In a recent piece, Arkansas Democrat Gazette grammar columnist Bernadette Kinlaw explored dictionary.com’s newly added and updated entries for 2021. It’s a fun approach to language — especially for fellow word nerds — that explores the origins, newfound usage, and usefulness (or lack thereof) of words and phrases that have become more prominent in recent years.
Among the words Kinlaw specifically singles out in her piece for greater discussion is the term “twice-exceptional,” which now has its own entry.
The site defines 2e as:
relating to or noting a person, especially a child or student, who is considered gifted and also has a diagnosed disability, as a learner with both a high IQ and dyslexia.
For broad dictionary usage, that’s pretty much spot on. (Incidentally, the site also gave neurodivergent its own entry this year as well.)
The idea that awareness of twice-exceptionality has grown enough to merit acknowledgement on sites like dictionary.com — which tend to include more new terms, slang, and informal entries than the Merriam-Websters of the world — is gratifying. After all, that’s what we’re here for.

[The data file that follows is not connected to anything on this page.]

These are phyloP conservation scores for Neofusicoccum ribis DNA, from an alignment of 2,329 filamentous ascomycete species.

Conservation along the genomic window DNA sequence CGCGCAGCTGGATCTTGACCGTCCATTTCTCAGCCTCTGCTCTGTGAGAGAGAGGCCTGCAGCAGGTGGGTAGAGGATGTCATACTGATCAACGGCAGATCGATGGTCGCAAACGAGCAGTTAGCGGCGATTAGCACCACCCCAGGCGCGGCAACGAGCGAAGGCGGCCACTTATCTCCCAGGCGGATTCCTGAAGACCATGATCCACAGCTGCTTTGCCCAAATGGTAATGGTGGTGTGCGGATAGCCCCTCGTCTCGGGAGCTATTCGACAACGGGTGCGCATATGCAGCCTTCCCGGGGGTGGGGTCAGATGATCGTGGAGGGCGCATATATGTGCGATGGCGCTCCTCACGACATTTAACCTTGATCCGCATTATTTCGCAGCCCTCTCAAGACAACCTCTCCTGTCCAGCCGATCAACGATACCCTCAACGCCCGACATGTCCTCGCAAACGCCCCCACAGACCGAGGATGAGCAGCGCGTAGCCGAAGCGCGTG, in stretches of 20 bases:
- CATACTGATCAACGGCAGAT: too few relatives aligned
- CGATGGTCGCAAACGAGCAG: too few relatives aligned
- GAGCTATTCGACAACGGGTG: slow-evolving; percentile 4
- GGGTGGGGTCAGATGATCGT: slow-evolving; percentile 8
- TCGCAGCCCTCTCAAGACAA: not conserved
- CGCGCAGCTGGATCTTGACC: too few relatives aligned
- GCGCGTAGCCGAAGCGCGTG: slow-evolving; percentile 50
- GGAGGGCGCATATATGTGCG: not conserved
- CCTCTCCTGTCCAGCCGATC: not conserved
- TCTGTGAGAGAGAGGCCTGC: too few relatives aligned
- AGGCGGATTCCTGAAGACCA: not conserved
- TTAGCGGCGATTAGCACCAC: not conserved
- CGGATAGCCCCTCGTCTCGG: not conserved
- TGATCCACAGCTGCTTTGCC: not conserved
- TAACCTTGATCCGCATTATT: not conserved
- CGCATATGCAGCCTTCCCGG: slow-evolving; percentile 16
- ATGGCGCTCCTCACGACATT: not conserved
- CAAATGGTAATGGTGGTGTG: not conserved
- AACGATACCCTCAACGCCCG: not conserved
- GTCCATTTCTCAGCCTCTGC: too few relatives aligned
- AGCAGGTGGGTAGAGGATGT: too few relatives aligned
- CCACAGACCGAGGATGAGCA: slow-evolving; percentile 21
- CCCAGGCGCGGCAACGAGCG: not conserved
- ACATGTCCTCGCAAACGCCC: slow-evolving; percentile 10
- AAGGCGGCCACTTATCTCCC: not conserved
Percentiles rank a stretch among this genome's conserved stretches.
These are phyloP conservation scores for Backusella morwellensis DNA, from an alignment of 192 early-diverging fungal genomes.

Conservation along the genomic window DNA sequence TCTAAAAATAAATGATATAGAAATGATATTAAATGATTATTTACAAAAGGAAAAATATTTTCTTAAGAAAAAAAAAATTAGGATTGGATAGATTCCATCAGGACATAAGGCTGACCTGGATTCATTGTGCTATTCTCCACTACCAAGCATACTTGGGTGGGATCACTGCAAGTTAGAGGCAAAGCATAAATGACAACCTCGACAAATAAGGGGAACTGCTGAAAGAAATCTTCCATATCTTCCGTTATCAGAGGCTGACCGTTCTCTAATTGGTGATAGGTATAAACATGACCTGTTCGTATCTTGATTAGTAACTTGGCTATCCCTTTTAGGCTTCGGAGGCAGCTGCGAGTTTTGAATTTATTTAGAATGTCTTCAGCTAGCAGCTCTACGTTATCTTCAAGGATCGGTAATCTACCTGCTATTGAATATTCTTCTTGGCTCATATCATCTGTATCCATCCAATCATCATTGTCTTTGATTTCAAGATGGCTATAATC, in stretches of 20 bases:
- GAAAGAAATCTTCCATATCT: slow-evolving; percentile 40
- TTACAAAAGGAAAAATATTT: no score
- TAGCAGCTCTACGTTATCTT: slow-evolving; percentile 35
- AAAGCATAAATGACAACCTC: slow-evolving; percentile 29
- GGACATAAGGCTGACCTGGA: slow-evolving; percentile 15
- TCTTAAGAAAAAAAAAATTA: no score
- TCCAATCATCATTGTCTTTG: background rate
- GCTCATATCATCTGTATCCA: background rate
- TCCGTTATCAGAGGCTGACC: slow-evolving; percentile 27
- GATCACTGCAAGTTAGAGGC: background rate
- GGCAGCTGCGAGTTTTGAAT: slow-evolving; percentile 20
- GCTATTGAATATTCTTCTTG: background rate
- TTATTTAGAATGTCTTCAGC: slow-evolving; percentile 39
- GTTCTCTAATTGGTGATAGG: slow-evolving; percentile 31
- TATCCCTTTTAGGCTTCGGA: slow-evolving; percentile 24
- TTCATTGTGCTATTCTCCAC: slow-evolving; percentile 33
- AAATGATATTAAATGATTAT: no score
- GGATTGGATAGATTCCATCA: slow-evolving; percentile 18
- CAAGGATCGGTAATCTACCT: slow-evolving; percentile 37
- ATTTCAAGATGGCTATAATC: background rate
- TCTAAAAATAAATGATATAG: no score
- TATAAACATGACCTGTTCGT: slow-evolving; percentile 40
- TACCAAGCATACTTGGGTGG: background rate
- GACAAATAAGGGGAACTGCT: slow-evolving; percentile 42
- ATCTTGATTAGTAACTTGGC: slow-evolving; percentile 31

But there’s a twist to this story.
In her piece, Kinlaw questions the necessity of some of the newly added words and terms, with twice-exceptional being among them. She writes:
And then I learned about "twice exceptional." ... I'm not sure what to say about this one. It's jargon. If someone said it, I'd just have to ask for a clarification. Does using the term save time? Will it really become something that's in widespread usage? Am I just being grumpy?
These are interesting questions — including whether the author is being grumpy, but we can unpack that elsewhere.
To the layperson, simply descri...
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